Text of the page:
Taken For A Ride (Purchasing a Second-hand Car)

buying a car
Buying a car
buying a car

Buying a car

I am shopping for a new (second hand, but ‘new’ to me) car, as my current one is old and about to go full belly-up. It’s been a faithful steed, but the time has come to upgrade. Am I flush with cash? Nah. But I have a tidy sum saved that will allow me to jettison into a future with power steering and other nifty power options most people take for granted.

I’ve been shopping online- Carsales, CarsGuide, Gumtree, Drive, and Trading Post etc. I have looked at individual car yards online. I have looked at both privately advertised and dealer used cars. But what astonishes me is how brazen people are when it comes to being dishonest about the car they’re trying to sell me. And I fear for people who are less mechanically savvy who will fall for their tricks and end up buying a total fizzer.

Examples of my experiences?  Yep. Let’s do it. My first pet peeve is straight up saying stupid stuff about the car in the ‘sell’ section. I have come across people boasting the following of their vehicles:

“This Corolla goes great on the water” Now while that would be helpful if I was shopping for a boat, but: I’m not.

“This Focus comes with all mod cons, is totes reliable and has NEVER had pot smoked in it.” Well- no pot smoked in the car. What a relief. Because that was totes my first concern.

“Although the car is advertised as being black in colour, it’s actually yellow.” Why? Just why?

Having said that, I can stop and have a giggle. What REALLY gets me is dishonesty. I have had people try and sell me cars that were write-offs, that had finance owing on them, had been in major accidents with some quick panel beating to cover it, flood damaged, rusted inside out (but covered at a surface level), busted brakes, ‘icy cold aircon’ that actually didn’t work and needed to be gassed, lying about how much rego is on the car, had people try to con me into giving them an online deposit without even seeing ‘the car’- the car that didn’t exist.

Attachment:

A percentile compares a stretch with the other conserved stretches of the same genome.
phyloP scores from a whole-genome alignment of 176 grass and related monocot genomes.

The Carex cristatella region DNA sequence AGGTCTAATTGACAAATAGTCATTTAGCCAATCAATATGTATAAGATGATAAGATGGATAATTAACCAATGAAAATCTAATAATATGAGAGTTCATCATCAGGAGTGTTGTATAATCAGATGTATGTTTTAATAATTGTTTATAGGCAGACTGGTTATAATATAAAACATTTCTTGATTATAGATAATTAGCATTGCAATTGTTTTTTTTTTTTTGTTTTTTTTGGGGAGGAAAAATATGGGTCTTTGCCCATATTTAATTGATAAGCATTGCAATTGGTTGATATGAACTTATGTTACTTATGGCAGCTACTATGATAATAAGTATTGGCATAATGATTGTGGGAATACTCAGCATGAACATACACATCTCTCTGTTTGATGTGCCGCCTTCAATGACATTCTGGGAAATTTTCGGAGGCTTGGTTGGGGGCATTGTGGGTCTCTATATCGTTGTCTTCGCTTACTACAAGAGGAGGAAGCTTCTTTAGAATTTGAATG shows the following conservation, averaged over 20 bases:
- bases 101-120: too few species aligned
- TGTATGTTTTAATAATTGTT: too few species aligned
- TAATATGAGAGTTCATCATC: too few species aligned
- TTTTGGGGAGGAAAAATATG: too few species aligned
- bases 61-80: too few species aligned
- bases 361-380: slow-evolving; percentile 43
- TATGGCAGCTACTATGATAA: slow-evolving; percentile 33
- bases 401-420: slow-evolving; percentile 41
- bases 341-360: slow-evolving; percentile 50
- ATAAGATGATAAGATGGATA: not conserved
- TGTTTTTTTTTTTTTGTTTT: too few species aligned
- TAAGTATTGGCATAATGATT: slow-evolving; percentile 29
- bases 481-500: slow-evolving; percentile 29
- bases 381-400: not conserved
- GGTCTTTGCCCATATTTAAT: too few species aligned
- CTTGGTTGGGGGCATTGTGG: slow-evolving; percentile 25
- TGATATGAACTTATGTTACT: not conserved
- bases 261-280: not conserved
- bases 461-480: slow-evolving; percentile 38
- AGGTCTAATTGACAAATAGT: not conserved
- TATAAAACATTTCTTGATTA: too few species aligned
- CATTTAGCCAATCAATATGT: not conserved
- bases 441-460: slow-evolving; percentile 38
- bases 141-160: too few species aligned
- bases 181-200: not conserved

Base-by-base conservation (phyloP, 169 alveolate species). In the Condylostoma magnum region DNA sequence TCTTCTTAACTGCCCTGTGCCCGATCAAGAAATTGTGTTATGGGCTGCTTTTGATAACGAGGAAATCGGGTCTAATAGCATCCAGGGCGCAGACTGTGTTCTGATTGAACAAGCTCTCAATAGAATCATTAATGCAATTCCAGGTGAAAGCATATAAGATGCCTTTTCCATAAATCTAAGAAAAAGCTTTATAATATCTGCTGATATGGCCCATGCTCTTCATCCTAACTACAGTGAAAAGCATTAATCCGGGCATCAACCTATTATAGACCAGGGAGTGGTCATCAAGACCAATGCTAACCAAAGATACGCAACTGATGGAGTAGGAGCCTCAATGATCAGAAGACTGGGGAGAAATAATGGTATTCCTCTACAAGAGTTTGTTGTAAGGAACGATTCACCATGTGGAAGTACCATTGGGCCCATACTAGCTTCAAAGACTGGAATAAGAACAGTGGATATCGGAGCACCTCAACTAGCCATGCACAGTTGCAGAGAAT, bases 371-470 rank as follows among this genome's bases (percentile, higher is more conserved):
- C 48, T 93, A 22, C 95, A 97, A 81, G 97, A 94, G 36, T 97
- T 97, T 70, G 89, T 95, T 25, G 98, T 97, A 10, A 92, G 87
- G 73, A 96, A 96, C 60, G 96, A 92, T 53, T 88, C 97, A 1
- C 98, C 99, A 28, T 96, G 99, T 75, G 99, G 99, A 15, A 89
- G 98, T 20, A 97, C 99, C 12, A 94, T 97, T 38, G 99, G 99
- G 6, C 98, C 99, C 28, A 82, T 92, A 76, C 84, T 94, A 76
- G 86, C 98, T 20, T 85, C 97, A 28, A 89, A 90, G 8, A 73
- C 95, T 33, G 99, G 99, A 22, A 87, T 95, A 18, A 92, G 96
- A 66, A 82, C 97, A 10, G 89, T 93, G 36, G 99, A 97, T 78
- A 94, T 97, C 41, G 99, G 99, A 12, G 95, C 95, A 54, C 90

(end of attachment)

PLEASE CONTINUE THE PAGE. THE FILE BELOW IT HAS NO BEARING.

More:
Be upfront. And don’t think that saying ‘lady owner’ makes it a more attractive option, it doesn’t. Don’t assume when dealing with me that because I’m a female, I’ll fall for your bogus claims and drive off into the sunset in your ‘immaculate, one owner’ vehicle that I bothered to do a REVS check on: it’s had several owners, has money owing on it, and is a repairable write-off, even though you prettied it up and thought you’d covered your trail, cause hey: who is going to bother actually doing a background check to see if they are at risk of being ripped off? Oh that’s right. I am.

Handy tip for those looking to purchase a used vehicle:

When shopping for a second hand/used car, it’s a smart idea to do a REVS check, which is a quick online process where you use the VIN chassis number of the vehicle (if the seller won’t share this with you, they have something to hide) and you enter the details into the REVS site. It will provide you with a Vehicle History Report, which checks if a car has been written off, is stolen, it is checked for flood and storm damage, checks whether the speedo (odometer) has been wound back to give you a false reading of how many kilometres the vehicle has done), and includes other practical information like the ANCAP safety rating (5 stars being the safest).

Some insurance companies will offer to send one of their mechanics to inspect a potential purchase for you. If the seller baulks at the idea of a mechanic giving the car a quick inspection, chances are there are underlying issues that they hoped to conceal. Don’t be afraid to ask questions, to get a full logbook history. It may be a used car, but it’s your money and it’s an investment that you’ll be living with for a while. You need to know that you’ve done your best to not be ripped off by opportunistic and/ or shady people who are more than willing to take advantage of your trusting nature. Am I saying all car sellers are dishonest? Of course not. I’m saying that you should be vigilant when looking for a second hand vehicle. And if it seems too good to be true, (in my experience) it is. Go with your gut, no matter how sleek the car may appear. If something doesn’t feel right, either investigate it, or move on.

Have you experienced similar difficulties when trying to purchase a second hand vehicle? Have you ever been tricked or ripped off buying anything else?

Image

  • Robomum

    Having done this before, I was nodding my head at almost every line. I strongly recommend a book that was loaned to me by an old work colleague. It’s called The Dog and Lemon Guide. It gives a rating and an honest overview on most vehicles sold here in Oz. Happy shopping – hope you get a good one!

    • Maree Talidu

      I have this book and it’s been a lifesaver!